- Ancient Writing Systems
The different writing systems found in the Iberian Peninsula were presumably used to write down various languages. Most of them have not yet been deciphered:
- the 'Tartessian' language, written in the Southwestern script, has not been deciphered ;
- the Meridional (or Southeastern) script, the Greco-iberian script and the Levantine (or Northeastern) script seem to have been used to write down a related language, called Iberian. Javier de Hoz proposed the hypothesis that Iberian may have been used as a vehicular language. The multiculturalism in the wide area of use of these Paleohispanic scripts, particularly of the Levantine script, support the supposition that Iberian was used as a lingua franca among the various populations.
Iberian (and its probable dialects) is a non-Indo-European language.
At this point, all that can be said about Iberian is mostly descriptive. Structurally, Iberian was not an inflecting but rather an agglutinant language with a SOV structure, while scholars do not know if it was an accusative or an ergative language.
Iberian writing was semi-syllabic, which means that every consonant sign is followed by a vowel; thus the cluster muta cum liquida could not be written and a consonant was not placed in an absolute final position. All the same, the Greco-Iberian script, an Ionian alphabet used on some rare archeological sites on the Levantine coast to write Iberian, indicates that final consonants did exist.
There were two kinds of sibilants, written alternatively by a sign similar to the Greek sigma or by another sign similar to Phenician san.
The phonemes /y/ and /w/ were rare or inexistant at the beginning of a syllable.
No form of aspiration has been noted.
There were two types of trills, transcribed with a diacritic sign (or in block capital). One sign was a simple rhombus (often half a rhombus), the other one was a rhombus with a downward stroke. Those two variants encourage philologists to think that there were two different articulations. Trills did not exist at the beginning of a word.
Recently, a study revealed the existence of a dual system in the Levantine script, which was used to write down the distinct articulation between voiced and voiceless sounds. Greco-Iberian script also noted this distinction.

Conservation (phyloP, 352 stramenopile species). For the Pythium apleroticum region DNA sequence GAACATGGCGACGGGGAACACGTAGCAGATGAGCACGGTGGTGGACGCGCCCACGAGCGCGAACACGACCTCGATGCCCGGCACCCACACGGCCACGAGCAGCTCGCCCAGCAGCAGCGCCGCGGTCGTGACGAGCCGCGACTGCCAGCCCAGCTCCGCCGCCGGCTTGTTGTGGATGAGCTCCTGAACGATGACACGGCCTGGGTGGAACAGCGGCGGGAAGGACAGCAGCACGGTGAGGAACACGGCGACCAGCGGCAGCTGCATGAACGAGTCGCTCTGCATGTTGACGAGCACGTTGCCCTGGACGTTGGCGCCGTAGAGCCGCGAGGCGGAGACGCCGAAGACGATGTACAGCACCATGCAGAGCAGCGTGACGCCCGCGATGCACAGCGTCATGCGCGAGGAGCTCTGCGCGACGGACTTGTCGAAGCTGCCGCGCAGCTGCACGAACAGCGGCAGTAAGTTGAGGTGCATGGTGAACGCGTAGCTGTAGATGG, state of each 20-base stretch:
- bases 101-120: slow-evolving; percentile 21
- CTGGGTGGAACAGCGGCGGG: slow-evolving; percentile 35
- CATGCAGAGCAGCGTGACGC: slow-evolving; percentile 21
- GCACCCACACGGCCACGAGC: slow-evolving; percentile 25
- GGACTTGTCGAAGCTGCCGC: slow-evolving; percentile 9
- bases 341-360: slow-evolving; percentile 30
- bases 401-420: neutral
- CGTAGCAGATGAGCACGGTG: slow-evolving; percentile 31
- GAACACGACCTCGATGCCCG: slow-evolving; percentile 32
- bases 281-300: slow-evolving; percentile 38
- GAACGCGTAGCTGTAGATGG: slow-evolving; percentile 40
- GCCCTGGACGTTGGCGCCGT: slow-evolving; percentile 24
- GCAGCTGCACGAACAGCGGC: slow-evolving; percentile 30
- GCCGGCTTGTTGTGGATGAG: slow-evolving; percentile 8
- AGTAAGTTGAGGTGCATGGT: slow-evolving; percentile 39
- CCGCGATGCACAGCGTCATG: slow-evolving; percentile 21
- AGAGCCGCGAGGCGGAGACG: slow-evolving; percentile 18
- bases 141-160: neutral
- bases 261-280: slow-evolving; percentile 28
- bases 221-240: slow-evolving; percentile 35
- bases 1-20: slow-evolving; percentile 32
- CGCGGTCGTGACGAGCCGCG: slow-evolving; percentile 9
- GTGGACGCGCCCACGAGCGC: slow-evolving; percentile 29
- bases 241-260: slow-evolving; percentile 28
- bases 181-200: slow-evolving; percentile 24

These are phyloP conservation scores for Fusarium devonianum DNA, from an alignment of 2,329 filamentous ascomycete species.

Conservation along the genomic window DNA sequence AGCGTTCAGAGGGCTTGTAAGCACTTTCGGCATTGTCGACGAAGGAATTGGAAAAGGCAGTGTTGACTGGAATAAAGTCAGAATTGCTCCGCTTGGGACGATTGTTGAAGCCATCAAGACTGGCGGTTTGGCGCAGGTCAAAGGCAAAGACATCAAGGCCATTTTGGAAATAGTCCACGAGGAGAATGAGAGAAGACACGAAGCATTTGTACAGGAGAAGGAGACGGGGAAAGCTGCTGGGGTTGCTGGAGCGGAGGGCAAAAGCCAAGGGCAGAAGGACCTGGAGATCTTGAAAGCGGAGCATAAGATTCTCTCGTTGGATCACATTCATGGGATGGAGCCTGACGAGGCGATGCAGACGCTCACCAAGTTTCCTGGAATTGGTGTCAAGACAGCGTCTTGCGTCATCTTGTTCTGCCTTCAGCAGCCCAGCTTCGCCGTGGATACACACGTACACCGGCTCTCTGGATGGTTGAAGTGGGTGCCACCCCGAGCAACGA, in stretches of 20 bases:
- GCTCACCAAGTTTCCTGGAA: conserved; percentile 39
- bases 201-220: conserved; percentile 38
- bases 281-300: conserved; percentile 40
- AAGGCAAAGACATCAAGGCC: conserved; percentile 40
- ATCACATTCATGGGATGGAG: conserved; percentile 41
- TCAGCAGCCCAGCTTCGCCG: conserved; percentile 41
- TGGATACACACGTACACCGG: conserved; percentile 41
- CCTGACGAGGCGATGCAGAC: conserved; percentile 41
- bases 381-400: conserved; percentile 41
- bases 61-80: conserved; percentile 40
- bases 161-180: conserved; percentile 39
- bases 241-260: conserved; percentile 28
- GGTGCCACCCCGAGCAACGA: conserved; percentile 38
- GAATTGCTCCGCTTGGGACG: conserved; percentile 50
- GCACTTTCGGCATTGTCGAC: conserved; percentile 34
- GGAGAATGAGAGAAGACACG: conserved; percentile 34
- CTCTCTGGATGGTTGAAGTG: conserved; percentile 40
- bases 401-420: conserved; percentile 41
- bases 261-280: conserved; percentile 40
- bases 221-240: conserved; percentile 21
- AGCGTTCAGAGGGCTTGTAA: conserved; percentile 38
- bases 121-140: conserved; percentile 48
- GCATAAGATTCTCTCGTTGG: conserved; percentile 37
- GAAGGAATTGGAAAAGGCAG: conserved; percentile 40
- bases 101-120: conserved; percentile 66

Iberian language works with the addition of combining suffixes. The best understood are:
- belonging suffix : -Mi ;
- origin suffix : -sken or sometimes -en ;
- number variant : -ar/-en ;
- agentive suffix : -te.
These suffixes combined with each other following a fixed order (-ar-en-Mi, for example).
There must have been other suffixes (like the probable suffix -ke) but the risk is that lack of knowledge of semantics could easily lead to the multiplication of suffixes by splitting every single syntagm.
Very rare material can be specified for the verbal morphology :
-the formula aretake (and its variants aretaki with distinct punctuations) seems to correspond, on a bilingual inscription from Tarragona (C.18.6), to the latin formula hic situs est.
- the verb, or more precisely the verbal element, ekiar, was found on artistic or crafted objects, and was mostly used with the suffix -te postposed.
- biterok which can be found on lead plaques and which may means "to give, to get, to demand".
Studies have allowed investigators to establish a glossary of words for which these meanings are most likely:
- ili/iltur/ars : all three mean "city";
- seltar (and variant siltar) which only appears on stone stelae, designates the grave or maybe the stele itself ;
- terms such as eban(en)/teban(en) are proposed as being the masculine (eban) or feminine (with a gender prefix -teban) "son" and "daughter".
For a synthesis on glossary, see Noemi Moncunill'PhD, 2007.
Syntax is a difficult point. It seems that the collocation of elements in a "determinant-determinated" order would express possession : e.g. : kalun seltar (E.10.1) : "Kalun's grave".